This past week at the University of California Press, we’ve undertaken a new initiative: to provide consistent early editorial and production assessments of draft manuscripts, which we are calling “EDP briefs” (the acronym is short for “editing, design, and production”). This brief addresses many narrow questions (e.g., length of manuscript, number of pieces of art), but it also prompts the in-house editor to note broader developmental problems. In this sense, the assessments are similar to the “developmental briefs” I’ve seen used by trade publishers and book packagers.
But isn’t the phrase “developmental brief” oxymoronic? In my handbook on developmental editing, Chapter 6 provides a format for writing a full “developmental plan” of five to ten pages in length. A brief, in contrast, merely identifies developmental issues in a bulleted list, though it may also gesture toward possible solutions for the author and publisher to consider. A developmental brief should be one to two pages long and take no more than four hours to complete.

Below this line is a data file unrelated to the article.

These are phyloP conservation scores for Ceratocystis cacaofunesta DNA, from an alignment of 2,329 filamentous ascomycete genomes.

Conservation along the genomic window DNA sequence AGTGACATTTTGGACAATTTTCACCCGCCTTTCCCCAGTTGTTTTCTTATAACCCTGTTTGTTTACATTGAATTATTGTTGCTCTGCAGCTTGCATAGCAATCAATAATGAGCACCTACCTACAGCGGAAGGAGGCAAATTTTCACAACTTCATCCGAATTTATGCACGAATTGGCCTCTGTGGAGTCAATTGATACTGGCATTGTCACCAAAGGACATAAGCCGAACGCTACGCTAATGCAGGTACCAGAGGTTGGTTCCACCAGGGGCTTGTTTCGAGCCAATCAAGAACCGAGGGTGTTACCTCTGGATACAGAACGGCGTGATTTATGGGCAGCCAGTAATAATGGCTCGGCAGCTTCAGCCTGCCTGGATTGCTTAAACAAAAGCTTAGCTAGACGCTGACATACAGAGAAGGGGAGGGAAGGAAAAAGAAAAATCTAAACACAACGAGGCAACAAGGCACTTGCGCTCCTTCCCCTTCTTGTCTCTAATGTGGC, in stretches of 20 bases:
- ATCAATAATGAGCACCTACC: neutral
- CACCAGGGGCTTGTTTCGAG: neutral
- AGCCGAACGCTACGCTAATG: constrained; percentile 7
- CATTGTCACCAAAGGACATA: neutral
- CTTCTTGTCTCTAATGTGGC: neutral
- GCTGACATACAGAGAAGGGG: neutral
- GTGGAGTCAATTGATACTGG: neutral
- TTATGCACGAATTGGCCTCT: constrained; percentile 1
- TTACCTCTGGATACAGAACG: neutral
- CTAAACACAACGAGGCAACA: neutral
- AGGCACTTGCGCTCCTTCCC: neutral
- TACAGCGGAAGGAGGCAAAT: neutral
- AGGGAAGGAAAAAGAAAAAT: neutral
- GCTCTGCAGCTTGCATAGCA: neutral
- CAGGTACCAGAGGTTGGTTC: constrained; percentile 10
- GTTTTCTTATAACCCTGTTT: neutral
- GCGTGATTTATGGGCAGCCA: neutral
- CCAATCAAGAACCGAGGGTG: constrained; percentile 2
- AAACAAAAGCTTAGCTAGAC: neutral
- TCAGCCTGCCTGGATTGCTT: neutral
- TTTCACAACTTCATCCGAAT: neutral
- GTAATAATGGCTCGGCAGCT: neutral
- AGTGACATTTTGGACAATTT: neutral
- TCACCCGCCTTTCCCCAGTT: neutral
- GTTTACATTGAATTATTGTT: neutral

As publishers’ budgets get tighter and tighter, we need to be increasingly strategic in our developmental interventions. Thus, a three-step screening process of brief, full plan, and full edit can help us to ensure that our limited resources go to projects that will truly benefit from them. If a project’s brief is convincing, then we may move on to developing a full plan; if the plan passes muster with all stakeholders, then we’ll undertake the full developmental edit.
I’ll report on the success of this new initiative in future posts. No doubt, the proliferation of assessments will generate plenty of material for this blog!